Results 1 to 5 of 5

Thread: Cam Vs. wheel

  1. #1
    Member big_dog60's Avatar
    Join Date
    Apr 2007
    Location
    between wasilla and palmer
    Posts
    1,061

    Default Cam Vs. wheel

    I picked up an old High country bow a while back. The guy told me the draw lingth was adjustable, but it turns out that it isn't. So I am now trying to sell it.

    Well one of the guys that looked at it insists that the bow has wheels and not cams. My reaction is the guy doesn't know what he is talking about, or is trying to make it sound bad to get the price lower, but maybe I am off.

    I thought a cam was essentially a wheel that when rotated on its axil would produce, for instance, a verticle movement along the verticle axis. Like how a cam shaft pushes open an engine valve.

    This bow does not have a circular Cam/wheel so I can't imagin it not being a cam.

  2. #2
    Member
    Join Date
    May 2011
    Location
    Girdwood
    Posts
    1,123

    Default

    Quote Originally Posted by big_dog60 View Post
    I picked up an old High country bow a while back. The guy told me the draw lingth was adjustable, but it turns out that it isn't. So I am now trying to sell it.

    Well one of the guys that looked at it insists that the bow has wheels and not cams. My reaction is the guy doesn't know what he is talking about, or is trying to make it sound bad to get the price lower, but maybe I am off.

    I thought a cam was essentially a wheel that when rotated on its axil would produce, for instance, a verticle movement along the verticle axis. Like how a cam shaft pushes open an engine valve.

    This bow does not have a circular Cam/wheel so I can't imagin it not being a cam.
    Wheels are round. The string follows the circular pattern.
    Cams arenít round. The string follows a more elliptical, parabolic, or egg shaped path.

    For example, take a look at Mathews bows. http://c715222.r22.cf2.rackcdn.com/c...ers-Manual.pdf
    Some of their bows have wheel at one end and a cam on the other, hence their single cam technology. On the first page of the manual, the bow has a wheel on the top and a cam on the bottom.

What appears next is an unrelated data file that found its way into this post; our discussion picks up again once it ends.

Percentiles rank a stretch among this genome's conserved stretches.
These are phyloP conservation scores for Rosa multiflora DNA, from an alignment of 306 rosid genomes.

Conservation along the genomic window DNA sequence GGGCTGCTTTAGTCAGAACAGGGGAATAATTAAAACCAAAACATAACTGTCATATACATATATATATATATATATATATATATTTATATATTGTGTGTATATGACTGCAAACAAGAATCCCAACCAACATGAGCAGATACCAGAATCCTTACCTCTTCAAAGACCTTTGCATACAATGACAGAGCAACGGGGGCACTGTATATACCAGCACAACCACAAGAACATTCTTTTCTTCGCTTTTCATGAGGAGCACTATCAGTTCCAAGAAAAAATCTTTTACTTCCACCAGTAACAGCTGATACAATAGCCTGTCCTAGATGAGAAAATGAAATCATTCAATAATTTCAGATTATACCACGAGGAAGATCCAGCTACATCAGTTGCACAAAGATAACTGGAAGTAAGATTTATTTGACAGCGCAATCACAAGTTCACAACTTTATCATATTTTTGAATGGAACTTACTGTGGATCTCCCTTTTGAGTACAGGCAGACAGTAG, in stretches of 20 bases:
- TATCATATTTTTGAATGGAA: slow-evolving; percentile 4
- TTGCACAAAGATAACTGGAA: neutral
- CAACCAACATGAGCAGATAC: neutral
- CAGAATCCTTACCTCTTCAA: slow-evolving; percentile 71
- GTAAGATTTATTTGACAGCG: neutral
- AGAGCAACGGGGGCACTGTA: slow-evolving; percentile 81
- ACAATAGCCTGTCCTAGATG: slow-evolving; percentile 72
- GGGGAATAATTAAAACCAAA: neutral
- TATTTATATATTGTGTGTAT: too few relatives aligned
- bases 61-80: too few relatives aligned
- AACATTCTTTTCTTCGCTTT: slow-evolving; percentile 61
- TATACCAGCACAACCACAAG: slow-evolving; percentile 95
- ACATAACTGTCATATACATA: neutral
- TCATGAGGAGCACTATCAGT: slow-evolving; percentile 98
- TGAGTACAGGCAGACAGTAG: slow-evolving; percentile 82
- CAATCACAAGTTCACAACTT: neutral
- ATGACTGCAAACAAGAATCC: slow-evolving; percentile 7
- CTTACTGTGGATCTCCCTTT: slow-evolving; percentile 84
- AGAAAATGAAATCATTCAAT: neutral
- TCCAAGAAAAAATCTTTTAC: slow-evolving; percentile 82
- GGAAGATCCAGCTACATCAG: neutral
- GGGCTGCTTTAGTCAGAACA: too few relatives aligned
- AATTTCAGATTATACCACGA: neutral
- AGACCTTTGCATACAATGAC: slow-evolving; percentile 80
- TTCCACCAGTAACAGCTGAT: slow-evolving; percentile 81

3. #3
    Member Roger45's Avatar
    Join Date
    Apr 2006
    Location
    Palmer, AK
    Posts
    966

    Default

    If your bow has a "let off", then it has at least one cam. If the pull is the same to the end and no let off, wheel only...at least that is what I was told years ago.
    "...and then Jack chopped down the beanstock, adding murder and ecological vandalism to the theft, enticement and vandalism charges already mentioned, but he got away with it and lived happily ever after without so much as a guilty twinge about what he had done. Which proves that you can be excused just about anything if you're a hero, because no one asks the inconvenient questions." Terry Pratchett's The Hogfather

  4. #4
    Member
    Join Date
    Apr 2006
    Posts
    2,919

    Default

    Wheel bows do have letoff.. the newer cam and one cam bows generally speaking have a greater letoff say 65-80% however older wheel bows were generally in the 50% range. wheel bows of old just had a softer "wall" meaning at full draw it felt really spongie and modern bows have a string stop of sorts that gives the feeling of solidity at full draw which is actually better for release shooters especially those who shoot true "back tension" release aides

  5. #5

    Default

    I shoot an older jennings with wheels, it does have a letoff, believe its only a 30% letoff though, set at 60 pounds, it definately is more challenging to aim compared to my wifes newer hoyt with cams, whichI could literally hold back for an hour if I had too...there were some hybrids type wheel cams however, based on what I've read....

Bookmarks

Posting Permissions

  • You may not post new threads
  • You may not post replies
  • You may not post attachments
  • You may not edit your posts
  •